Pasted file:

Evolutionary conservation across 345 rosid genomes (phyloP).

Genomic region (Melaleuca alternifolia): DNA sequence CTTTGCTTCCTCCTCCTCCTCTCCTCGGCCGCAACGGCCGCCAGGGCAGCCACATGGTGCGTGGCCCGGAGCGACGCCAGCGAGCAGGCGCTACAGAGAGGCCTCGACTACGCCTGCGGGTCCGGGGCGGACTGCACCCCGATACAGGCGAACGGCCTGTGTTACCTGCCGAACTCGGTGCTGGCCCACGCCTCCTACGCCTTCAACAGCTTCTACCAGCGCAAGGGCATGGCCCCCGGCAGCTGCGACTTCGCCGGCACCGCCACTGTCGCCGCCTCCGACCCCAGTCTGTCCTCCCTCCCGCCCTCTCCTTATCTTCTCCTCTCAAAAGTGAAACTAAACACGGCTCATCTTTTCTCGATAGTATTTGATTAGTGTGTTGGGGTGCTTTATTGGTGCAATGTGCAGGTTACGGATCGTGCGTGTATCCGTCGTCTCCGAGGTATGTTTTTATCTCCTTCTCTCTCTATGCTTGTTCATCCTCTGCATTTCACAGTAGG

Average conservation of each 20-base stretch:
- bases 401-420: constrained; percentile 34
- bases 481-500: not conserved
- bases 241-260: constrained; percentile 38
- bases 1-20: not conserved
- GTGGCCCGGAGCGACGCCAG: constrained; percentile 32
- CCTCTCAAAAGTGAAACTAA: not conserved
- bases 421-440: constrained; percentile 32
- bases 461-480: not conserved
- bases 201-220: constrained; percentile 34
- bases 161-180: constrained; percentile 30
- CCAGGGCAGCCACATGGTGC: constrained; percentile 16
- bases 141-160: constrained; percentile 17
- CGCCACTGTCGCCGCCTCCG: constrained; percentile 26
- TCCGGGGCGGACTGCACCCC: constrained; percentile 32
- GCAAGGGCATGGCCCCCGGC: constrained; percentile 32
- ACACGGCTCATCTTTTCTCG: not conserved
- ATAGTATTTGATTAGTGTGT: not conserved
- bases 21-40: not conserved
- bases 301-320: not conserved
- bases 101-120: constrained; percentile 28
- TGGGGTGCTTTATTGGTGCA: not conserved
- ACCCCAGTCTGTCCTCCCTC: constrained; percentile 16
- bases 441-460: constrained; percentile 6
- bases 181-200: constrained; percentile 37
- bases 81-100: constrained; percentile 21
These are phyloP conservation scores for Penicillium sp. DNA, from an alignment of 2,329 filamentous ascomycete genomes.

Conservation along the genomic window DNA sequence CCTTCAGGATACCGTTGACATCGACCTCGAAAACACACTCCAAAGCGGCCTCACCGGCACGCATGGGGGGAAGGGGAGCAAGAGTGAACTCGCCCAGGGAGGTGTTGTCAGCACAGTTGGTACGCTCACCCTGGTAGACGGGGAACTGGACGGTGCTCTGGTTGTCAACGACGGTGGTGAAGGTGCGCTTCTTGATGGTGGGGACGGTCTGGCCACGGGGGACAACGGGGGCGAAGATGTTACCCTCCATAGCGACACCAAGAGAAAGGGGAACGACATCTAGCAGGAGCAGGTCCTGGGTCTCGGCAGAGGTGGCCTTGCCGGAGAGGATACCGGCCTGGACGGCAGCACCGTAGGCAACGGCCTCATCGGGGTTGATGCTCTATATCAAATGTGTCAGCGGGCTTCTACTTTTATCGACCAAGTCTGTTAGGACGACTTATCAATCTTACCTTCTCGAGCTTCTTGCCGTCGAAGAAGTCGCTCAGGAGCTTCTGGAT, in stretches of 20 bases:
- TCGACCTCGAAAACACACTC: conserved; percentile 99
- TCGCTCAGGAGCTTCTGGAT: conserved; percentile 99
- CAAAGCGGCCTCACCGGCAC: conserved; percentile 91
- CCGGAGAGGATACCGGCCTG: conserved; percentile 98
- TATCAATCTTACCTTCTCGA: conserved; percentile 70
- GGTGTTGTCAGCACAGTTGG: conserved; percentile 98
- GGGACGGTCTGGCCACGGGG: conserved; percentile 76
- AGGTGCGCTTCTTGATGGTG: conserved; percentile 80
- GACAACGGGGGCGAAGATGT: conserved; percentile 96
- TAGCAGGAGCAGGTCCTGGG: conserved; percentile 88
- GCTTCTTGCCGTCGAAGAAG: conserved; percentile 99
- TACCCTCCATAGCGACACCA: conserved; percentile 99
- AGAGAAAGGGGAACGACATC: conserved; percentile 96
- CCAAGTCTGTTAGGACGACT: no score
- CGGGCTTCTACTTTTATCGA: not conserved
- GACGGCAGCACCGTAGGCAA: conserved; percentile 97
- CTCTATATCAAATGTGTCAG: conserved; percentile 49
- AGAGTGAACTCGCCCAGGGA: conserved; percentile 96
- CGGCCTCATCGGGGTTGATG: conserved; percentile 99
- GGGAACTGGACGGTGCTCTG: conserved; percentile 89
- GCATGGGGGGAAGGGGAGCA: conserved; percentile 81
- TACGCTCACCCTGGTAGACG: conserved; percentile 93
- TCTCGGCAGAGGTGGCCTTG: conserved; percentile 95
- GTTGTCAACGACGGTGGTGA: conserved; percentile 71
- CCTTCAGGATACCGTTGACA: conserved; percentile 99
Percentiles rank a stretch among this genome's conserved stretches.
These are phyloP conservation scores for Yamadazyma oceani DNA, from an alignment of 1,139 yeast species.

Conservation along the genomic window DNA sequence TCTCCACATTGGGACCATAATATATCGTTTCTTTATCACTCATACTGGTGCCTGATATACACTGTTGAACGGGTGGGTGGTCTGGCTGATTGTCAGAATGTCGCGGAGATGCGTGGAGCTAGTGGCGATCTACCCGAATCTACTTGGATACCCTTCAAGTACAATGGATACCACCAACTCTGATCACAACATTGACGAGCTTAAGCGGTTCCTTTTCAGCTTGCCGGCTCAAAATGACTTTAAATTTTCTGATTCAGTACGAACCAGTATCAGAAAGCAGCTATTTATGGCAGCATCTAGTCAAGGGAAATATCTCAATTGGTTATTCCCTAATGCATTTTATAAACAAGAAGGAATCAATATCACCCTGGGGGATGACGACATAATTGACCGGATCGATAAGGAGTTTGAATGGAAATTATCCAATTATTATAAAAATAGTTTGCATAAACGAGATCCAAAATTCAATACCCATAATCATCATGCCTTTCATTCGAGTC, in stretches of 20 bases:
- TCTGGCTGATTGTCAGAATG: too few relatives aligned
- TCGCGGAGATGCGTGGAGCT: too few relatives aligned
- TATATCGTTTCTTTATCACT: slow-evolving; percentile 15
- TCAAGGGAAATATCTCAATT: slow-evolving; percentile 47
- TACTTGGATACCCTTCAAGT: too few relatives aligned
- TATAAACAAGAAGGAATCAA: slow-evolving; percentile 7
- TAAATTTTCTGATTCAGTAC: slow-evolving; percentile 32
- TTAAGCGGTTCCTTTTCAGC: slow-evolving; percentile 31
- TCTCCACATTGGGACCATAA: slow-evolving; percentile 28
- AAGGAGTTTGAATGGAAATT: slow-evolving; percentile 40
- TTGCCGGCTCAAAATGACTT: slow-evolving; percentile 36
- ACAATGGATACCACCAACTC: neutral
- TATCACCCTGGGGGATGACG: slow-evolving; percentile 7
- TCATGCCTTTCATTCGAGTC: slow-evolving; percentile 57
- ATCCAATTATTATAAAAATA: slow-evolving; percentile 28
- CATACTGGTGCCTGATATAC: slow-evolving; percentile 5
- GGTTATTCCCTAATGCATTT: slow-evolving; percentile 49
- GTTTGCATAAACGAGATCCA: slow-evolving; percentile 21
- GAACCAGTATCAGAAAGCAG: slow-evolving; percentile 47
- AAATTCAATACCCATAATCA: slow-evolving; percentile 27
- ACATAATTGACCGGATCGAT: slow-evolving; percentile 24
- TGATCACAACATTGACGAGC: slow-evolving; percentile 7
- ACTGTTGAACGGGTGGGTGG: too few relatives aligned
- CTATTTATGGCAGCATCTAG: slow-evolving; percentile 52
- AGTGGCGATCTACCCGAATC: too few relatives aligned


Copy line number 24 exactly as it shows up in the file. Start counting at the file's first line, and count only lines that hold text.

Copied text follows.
- TGGGGTGCTTTATTGGTGCA: not conserved